laclefdescoeurs:

Eruption of Vesuvius, 1823, Johan Christian Dahl

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Posted on July 29 2014, 19:13

fleurdulys:

Portrait of Emilia Włodkowska.- Jozef Simmler

1865

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Posted on July 28 2014, 23:30

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Posted on July 27 2014, 22:23

Sea Study, 1881

Claude Monet

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Posted on July 26 2014, 12:53

strange-tea:

Vampire by Edvard Munch

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Posted on July 25 2014, 20:48

starswaterairdirt:

Ghent Altarpiece detail, 1432

Jan Van Eyck

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Posted on July 25 2014, 20:43

Vincent Van Gogh Irises, 1889.

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Posted on July 23 2014, 19:08

the-garden-of-delights:

"A Young Girl, Half Dressed in a Sarong, Holding a Vase of Flowers" (detail) by Max Nonnenbruch (1857-1922).

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Posted on July 22 2014, 22:03

L’Aurore (Reduction), Details.

by William-Adolphe Bouguereau (1825–1905)

Dated: 1881

Medium: oil on canvas

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Posted on July 22 2014, 00:27

femme-de-lettres:

Large (Wikimedia)

Johan Christian Dahl painted the aptly titled View of Dresden by Moonlight in 1839.

According to the Metropolitan Museum, “Johan Christian Dahl was [Caspar David] Friedrich’s friend and upstairs neighbor in Dresden from 1823 on…Dahl adopted from Friedrich the mysterious, mood-enhancing effects of dusk, fog, moon, and twilight.”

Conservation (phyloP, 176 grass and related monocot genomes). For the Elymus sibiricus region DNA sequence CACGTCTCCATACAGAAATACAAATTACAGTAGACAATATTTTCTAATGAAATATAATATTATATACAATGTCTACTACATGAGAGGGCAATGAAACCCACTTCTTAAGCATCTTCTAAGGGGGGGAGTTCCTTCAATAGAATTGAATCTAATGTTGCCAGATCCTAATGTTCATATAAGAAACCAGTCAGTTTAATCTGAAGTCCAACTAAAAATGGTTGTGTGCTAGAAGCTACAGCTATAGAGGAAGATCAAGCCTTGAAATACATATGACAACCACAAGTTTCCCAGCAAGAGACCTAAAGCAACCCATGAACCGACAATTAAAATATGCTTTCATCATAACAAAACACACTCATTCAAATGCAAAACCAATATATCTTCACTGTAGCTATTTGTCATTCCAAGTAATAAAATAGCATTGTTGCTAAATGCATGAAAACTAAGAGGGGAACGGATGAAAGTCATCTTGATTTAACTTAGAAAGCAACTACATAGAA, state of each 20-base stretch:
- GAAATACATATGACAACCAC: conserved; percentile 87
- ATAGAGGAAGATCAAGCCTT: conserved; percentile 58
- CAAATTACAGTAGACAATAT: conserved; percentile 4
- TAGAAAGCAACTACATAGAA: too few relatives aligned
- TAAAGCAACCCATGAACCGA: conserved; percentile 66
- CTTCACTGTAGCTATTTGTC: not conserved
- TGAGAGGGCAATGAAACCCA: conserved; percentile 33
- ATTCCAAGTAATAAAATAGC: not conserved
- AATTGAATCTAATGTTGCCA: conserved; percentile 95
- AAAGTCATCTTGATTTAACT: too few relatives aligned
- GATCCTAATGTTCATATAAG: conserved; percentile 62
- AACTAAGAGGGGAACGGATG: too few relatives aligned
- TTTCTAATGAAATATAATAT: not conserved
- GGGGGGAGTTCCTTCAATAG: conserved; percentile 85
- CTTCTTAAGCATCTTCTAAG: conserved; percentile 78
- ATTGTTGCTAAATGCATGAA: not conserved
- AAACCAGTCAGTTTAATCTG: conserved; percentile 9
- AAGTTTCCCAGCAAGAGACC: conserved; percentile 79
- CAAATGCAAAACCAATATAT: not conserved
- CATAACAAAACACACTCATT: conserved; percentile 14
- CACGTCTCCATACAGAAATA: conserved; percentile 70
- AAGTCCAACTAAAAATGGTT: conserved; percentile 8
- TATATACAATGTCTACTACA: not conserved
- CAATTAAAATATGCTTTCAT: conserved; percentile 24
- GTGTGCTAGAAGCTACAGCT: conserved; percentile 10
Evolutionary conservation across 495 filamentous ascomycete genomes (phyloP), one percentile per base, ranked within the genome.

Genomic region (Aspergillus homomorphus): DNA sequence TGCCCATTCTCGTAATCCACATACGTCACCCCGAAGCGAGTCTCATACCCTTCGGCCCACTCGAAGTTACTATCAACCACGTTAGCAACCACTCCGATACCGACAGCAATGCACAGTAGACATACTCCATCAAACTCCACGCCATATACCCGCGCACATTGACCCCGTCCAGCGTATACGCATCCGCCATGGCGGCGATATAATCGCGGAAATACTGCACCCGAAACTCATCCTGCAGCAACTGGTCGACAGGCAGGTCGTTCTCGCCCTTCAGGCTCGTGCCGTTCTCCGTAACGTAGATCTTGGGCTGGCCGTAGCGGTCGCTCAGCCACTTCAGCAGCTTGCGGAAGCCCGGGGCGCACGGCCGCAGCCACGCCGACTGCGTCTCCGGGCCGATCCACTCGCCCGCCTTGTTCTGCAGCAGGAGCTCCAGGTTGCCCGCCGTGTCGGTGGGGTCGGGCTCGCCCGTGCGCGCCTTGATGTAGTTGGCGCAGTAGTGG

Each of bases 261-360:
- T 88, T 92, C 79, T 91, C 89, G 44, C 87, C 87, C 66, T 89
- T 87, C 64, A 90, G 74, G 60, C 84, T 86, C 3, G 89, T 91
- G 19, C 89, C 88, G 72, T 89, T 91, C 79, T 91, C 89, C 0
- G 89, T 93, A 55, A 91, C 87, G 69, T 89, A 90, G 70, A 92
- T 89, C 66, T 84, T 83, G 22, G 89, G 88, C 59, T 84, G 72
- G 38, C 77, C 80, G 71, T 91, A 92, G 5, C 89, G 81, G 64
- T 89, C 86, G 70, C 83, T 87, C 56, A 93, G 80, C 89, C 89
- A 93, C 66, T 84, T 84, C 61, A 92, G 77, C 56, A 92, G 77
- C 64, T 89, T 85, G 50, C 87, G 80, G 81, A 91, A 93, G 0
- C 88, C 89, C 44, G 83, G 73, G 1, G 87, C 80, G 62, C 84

That suggests, though, a more dramatic scene than View of Dresden.

True, there’s an element of mystery in the bright, but partially obscured, moon—especially in contrast to the red-orange glow of the illuminated windows on the far bank and the fires on the near—but the scene is unusually matter-of-fact.

A close look, for example, at the domed building in the distance reveals precise and neatly delineated architectural details: the antithesis of enigma. The women hanging laundry in the near left corner add to the prosaic effect.

Yet the very concessions Dahl makes to concreteness also make the scene as compelling as it is. The disunity of color between the sky and the iced-over river, at first perhaps seeming to reflect a disappointing unwillingness to idealize, produces conflict in an otherwise largely uniform piece.

And there is a sort of pathos—given the temperature that the ice and the hour imply—in the comparison of the washerwomen, elbow-deep in damp laundry, to the buildings across the river (which glow with warmth, and with occupants).

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Posted on July 21 2014, 12:01

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